logo1cUpon their return to Washington, D.C., The National Uniformity for Food Act (NUFA) awaits senators in the Committee on Health, Education, Labor, and Pensions. The Act amends the Federal Food, Drug, and Cosmetic Act (FFDCA) to prohibit any states from enacting laws and regulations that that are different from those contained in the FFDCA, including ones related to adulterated foods, unsafe food additives, and new animal drugs, or any notification requirement that provides for a warning concerning the food’s safety that is not identical to FFDCA provisions.

The Act is aimed directly at California’s Proposition 65, The Safe Drinking Water and Toxic Enforcement Act of 1986. Prop 65 requires businesses to place notifications on labels of products that contain chemicals known to cause cancer or birth defects. The state maintains a list of these chemicals, and the list has grown to approximately 750 chemicals today. Many supplements contain chemicals that are on the list and must be labeled accordingly if sold in California.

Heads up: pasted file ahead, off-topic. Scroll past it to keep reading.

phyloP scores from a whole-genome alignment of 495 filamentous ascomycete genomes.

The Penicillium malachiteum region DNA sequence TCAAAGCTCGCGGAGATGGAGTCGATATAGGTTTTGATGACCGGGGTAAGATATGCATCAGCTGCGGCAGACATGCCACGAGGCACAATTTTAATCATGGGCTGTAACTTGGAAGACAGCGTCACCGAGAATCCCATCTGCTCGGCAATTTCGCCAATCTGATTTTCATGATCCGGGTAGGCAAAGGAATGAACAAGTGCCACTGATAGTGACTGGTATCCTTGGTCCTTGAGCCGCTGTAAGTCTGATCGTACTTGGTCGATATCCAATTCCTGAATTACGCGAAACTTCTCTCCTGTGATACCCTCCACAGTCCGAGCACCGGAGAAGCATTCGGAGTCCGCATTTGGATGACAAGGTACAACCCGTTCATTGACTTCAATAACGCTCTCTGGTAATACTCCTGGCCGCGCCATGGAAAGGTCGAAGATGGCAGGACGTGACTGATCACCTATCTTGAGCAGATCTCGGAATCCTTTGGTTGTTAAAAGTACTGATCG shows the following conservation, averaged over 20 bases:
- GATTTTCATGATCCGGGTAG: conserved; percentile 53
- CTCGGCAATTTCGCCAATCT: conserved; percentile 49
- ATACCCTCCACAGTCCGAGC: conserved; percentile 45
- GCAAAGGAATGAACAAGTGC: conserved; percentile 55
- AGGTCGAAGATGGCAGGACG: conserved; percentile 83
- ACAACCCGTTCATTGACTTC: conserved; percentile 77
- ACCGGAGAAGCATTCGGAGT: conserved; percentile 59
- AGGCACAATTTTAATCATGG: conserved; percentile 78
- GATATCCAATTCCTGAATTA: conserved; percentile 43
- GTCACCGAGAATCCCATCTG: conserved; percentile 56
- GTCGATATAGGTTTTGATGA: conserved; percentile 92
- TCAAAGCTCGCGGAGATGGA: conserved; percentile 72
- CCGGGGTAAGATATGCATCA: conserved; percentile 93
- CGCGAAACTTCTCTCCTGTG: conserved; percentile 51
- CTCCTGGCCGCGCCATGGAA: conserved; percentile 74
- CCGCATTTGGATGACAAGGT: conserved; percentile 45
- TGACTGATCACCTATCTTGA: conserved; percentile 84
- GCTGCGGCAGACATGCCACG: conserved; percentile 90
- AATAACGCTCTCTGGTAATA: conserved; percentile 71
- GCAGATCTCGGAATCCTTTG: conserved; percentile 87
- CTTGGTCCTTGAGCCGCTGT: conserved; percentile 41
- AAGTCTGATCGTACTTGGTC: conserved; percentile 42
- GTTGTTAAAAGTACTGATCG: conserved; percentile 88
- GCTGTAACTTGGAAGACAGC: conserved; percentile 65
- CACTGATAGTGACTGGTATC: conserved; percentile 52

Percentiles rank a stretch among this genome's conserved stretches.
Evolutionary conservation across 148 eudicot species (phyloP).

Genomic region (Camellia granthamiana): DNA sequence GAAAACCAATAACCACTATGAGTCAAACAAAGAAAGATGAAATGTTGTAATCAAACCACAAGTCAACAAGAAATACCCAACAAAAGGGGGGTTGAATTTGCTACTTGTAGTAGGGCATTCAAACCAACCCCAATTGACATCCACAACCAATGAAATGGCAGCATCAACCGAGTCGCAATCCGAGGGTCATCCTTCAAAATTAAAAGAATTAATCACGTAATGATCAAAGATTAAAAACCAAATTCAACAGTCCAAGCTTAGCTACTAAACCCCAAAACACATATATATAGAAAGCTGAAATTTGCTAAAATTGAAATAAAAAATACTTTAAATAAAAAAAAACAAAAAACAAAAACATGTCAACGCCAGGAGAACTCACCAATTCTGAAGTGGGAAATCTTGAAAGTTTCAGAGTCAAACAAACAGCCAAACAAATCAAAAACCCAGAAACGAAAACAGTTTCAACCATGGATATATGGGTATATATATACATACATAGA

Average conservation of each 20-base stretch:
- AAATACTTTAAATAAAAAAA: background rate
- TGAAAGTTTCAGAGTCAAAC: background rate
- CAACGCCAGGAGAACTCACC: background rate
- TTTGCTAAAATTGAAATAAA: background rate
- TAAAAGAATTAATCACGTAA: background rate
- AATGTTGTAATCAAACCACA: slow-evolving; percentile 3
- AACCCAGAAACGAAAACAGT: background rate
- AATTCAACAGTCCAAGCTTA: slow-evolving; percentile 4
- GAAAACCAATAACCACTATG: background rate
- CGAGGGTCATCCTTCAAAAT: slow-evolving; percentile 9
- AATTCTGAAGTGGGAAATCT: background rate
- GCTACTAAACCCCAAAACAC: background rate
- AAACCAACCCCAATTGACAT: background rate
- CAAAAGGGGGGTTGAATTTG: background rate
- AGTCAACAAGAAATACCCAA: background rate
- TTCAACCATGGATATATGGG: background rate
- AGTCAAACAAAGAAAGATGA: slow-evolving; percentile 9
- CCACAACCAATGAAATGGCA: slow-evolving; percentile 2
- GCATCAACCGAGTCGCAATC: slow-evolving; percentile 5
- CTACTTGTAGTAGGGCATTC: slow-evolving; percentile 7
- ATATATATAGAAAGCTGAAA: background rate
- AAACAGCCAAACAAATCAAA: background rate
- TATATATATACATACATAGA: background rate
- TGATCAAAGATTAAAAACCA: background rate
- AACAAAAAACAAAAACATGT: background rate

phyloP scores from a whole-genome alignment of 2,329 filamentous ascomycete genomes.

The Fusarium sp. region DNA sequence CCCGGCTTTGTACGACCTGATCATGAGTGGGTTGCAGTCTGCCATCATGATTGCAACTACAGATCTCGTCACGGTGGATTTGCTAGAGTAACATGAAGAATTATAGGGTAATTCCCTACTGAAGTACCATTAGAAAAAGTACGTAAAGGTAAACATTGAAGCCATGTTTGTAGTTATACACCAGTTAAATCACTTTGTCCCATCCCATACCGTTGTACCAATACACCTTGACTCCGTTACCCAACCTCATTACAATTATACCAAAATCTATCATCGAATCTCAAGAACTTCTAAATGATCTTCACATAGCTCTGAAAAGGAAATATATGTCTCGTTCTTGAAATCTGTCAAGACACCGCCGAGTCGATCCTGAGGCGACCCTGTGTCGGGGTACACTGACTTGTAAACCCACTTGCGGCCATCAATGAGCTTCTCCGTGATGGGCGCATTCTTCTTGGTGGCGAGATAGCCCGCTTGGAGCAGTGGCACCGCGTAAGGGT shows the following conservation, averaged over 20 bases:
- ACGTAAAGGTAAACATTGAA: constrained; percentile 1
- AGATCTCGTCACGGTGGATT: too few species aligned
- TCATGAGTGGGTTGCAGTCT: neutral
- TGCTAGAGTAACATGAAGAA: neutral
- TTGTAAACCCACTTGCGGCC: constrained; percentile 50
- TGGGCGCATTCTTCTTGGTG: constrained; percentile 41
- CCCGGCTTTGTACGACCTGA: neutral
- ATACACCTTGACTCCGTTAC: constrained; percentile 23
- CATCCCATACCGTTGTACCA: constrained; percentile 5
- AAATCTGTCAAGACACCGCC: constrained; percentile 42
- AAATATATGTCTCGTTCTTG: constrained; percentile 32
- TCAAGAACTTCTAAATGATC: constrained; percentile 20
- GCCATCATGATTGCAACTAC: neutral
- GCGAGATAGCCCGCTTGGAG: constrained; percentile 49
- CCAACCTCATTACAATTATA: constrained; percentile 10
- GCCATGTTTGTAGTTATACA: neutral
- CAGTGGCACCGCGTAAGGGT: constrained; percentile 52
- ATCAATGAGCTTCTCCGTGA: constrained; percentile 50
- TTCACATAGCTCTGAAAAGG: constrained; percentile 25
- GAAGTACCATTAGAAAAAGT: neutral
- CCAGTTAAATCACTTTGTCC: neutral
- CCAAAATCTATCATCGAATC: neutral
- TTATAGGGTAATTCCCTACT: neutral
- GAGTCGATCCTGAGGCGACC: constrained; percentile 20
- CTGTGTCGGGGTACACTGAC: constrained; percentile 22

Prop 65, which is administered by the Office of Environmental Health Hazard Assessment (OEHHA), has become a bane of food and dietary supplement makers. The National Uniformity for Food Act would create preemption of state requirements for the FFDCA, but not completely. States would still be able to petition for an exemption or to establish a national standard regarding any requirement under FFDCA or the Fair Packaging and Labeling Act relating to food regulation if, in the opinion of the Secretary of Health and Human Services, the requirement: (1) protects an important public interest that would otherwise be unprotected; (2) would not cause any food to be in violation of any federal law; and (3) would not unduly burden interstate commerce.

NUFA has been proposed in prior congresses but appears closer to passage than ever before. State by state regulation simply does not work in today’s economy, and it is time for uniform requirements across the 5o states to take priority over individual state interests.

Update: California slams National Uniformity for Food bill.

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Joel B. Rothman represents clients in intellectual property infringement litigation involving patents, trademarks, copyrights, trade secrets, defamation, trade libel, unfair competition, unfair and deceptive trade practices, and commercial matters. Joel’s litigation practice also includes significant focus on electronic discovery issues such as e-discovery management and motion practice relating to e-discovery.